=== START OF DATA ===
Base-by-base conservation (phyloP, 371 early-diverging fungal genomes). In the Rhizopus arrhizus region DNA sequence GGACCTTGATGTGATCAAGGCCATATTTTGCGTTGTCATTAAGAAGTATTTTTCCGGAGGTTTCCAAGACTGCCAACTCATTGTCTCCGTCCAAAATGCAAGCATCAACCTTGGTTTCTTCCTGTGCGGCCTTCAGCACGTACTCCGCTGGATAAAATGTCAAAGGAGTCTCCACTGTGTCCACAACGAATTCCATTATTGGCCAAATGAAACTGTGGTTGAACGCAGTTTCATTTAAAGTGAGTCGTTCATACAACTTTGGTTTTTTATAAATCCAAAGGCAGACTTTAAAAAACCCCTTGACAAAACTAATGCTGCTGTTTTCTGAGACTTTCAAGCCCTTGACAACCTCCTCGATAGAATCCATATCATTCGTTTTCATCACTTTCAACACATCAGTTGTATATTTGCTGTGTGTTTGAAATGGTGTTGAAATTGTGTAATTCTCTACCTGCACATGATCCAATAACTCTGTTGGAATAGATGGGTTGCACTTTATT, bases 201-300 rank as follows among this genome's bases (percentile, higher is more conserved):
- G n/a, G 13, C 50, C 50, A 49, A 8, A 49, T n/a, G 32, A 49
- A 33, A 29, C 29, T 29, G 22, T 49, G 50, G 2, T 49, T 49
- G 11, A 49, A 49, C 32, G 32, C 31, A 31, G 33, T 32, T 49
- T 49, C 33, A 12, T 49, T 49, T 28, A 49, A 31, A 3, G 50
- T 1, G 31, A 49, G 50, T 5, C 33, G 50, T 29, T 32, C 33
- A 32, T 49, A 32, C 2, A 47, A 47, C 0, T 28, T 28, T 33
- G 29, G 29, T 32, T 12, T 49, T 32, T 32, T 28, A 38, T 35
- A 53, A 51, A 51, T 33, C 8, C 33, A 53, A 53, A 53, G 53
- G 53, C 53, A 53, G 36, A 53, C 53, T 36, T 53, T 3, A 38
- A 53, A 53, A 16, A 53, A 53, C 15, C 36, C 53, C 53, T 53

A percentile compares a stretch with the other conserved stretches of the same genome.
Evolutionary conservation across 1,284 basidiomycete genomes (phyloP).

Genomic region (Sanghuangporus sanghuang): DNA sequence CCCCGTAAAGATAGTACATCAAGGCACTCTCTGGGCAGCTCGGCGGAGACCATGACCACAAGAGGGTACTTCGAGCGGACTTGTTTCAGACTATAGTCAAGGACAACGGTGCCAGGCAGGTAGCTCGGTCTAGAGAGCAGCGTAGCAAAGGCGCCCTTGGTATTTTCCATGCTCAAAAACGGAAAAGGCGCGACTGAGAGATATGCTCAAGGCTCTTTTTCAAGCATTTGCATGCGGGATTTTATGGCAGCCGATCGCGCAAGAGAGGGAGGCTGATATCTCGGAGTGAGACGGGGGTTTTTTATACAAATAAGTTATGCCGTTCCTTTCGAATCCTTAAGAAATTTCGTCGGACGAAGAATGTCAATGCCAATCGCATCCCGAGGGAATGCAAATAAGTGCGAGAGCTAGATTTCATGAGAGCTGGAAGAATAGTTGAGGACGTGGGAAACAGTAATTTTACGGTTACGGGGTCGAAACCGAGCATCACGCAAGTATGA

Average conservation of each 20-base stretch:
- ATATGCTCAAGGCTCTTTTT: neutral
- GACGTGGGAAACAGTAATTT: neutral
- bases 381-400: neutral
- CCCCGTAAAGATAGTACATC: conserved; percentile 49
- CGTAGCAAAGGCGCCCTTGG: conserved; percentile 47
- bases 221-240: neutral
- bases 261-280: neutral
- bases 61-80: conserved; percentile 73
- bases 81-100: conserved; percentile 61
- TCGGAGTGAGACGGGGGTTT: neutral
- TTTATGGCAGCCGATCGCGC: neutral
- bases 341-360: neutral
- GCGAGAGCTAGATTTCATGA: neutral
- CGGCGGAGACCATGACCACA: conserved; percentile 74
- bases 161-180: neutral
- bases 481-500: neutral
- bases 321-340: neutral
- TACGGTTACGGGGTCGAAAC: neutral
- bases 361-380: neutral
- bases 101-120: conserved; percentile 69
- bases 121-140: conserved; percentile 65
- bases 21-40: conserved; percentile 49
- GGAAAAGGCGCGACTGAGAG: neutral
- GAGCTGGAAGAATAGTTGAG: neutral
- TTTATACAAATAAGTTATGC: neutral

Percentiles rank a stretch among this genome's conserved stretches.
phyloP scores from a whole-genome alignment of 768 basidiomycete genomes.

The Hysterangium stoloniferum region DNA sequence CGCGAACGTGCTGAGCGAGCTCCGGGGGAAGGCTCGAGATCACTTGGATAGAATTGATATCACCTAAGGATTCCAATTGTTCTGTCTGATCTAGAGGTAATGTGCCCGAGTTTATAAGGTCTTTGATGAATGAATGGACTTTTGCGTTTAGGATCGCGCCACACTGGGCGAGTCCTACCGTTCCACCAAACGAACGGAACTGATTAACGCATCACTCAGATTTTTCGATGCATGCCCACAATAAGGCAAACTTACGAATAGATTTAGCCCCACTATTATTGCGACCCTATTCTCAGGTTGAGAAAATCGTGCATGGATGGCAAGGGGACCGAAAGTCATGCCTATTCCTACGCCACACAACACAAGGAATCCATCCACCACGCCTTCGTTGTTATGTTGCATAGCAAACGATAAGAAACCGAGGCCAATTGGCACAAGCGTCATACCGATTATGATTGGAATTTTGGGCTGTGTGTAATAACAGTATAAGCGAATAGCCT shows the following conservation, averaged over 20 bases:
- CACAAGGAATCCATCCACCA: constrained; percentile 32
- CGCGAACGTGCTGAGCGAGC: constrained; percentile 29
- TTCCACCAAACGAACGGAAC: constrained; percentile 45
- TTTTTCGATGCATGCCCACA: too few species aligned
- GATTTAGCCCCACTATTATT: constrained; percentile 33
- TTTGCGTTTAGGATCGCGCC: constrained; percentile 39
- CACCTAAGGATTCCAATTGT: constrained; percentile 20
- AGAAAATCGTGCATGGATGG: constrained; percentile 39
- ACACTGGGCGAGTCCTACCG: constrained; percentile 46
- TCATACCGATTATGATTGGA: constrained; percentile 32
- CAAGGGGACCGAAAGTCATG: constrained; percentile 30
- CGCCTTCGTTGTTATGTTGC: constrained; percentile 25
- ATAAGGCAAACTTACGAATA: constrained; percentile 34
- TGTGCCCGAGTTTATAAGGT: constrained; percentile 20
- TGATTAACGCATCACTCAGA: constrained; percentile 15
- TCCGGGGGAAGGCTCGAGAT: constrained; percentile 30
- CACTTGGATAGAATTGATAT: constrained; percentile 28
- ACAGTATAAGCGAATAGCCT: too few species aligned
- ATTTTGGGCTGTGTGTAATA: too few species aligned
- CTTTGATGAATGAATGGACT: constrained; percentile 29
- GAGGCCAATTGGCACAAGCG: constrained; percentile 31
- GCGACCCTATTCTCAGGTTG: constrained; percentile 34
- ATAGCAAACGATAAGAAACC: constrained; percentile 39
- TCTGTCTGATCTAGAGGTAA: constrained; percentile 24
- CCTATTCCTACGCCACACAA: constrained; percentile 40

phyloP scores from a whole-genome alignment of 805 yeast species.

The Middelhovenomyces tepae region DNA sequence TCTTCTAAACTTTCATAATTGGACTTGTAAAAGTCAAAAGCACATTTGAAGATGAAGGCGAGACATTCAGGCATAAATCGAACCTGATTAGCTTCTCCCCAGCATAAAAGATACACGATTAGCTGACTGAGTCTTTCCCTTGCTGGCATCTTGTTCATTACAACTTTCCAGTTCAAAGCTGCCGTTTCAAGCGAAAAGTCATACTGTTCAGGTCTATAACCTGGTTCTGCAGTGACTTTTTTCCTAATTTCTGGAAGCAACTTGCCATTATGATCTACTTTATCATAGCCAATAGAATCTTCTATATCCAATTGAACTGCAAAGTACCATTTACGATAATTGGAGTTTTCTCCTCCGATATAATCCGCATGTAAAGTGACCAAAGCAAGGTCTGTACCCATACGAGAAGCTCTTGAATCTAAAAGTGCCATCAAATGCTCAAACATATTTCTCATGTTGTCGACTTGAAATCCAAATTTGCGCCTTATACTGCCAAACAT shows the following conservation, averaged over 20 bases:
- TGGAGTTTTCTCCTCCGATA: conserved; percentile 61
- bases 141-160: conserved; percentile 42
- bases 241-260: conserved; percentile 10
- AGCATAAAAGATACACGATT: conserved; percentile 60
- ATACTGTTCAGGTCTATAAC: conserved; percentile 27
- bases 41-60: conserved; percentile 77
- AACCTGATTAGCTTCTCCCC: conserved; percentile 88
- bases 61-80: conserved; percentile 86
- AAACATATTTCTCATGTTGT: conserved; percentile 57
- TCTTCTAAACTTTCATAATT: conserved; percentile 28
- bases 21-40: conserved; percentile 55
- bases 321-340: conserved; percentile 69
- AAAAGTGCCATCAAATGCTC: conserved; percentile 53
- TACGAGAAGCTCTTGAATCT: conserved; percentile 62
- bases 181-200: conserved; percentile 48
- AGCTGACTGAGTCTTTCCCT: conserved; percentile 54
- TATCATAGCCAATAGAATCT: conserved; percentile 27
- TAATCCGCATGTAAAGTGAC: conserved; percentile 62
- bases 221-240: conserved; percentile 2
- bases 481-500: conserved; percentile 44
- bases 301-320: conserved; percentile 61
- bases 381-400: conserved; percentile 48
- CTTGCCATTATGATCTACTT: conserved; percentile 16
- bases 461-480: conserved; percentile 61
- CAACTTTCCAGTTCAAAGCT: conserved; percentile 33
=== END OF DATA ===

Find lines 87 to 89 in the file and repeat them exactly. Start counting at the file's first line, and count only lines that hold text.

- TATCATAGCCAATAGAATCT: conserved; percentile 27
- TAATCCGCATGTAAAGTGAC: conserved; percentile 62
- bases 221-240: conserved; percentile 2